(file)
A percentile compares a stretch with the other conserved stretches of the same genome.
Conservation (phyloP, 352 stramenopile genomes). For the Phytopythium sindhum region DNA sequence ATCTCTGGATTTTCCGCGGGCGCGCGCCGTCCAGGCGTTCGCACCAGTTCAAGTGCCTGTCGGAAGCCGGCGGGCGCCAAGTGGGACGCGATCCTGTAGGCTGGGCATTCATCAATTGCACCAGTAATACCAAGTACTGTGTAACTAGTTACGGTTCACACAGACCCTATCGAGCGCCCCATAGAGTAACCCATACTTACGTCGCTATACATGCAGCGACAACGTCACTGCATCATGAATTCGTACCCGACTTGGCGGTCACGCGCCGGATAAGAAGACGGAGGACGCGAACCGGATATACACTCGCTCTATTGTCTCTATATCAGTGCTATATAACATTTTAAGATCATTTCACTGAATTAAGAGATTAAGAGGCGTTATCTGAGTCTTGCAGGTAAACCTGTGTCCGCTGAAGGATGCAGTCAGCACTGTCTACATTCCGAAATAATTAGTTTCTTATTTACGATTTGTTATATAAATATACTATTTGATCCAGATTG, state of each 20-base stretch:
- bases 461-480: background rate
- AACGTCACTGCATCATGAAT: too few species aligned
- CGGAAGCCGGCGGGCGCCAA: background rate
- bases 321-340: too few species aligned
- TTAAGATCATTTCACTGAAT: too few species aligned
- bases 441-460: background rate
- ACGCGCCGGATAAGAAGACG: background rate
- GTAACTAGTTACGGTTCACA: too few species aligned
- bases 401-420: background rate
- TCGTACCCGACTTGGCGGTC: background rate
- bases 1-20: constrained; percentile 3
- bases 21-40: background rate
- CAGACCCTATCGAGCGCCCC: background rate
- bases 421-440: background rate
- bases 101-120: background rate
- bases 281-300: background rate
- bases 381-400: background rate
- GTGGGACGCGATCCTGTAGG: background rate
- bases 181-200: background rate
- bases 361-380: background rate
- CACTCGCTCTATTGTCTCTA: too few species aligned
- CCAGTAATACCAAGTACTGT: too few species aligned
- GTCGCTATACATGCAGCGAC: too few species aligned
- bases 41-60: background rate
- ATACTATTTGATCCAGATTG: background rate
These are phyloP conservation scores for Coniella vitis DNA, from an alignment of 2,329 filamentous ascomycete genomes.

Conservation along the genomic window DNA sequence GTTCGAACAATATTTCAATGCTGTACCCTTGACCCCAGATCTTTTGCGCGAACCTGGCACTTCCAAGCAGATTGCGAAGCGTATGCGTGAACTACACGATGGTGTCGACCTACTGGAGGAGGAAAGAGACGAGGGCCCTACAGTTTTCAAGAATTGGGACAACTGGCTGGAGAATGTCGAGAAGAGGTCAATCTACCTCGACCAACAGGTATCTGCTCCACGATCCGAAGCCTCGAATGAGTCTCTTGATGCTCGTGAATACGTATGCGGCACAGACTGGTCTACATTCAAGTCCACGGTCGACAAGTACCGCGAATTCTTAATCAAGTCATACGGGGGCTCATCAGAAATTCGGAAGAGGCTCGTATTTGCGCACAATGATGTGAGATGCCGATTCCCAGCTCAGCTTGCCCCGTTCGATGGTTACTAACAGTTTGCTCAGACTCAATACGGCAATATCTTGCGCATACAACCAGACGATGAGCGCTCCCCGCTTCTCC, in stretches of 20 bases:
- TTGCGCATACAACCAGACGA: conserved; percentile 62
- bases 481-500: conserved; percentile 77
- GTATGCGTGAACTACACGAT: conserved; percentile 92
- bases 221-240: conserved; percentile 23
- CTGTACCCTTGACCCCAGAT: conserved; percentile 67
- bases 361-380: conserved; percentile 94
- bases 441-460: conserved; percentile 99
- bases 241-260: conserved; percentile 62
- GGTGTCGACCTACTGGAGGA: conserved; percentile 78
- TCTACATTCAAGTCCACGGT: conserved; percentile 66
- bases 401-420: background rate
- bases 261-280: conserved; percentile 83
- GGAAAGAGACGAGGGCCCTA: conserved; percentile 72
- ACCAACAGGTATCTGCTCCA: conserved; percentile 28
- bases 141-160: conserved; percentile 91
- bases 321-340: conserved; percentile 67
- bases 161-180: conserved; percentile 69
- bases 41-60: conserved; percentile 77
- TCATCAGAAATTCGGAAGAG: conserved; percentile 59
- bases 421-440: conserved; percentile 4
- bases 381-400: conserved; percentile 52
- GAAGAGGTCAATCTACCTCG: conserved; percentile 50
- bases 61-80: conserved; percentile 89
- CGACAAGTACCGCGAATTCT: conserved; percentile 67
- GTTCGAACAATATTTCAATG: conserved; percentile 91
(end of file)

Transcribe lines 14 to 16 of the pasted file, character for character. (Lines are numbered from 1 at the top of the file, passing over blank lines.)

- bases 21-40: background rate
- CAGACCCTATCGAGCGCCCC: background rate
- bases 421-440: background rate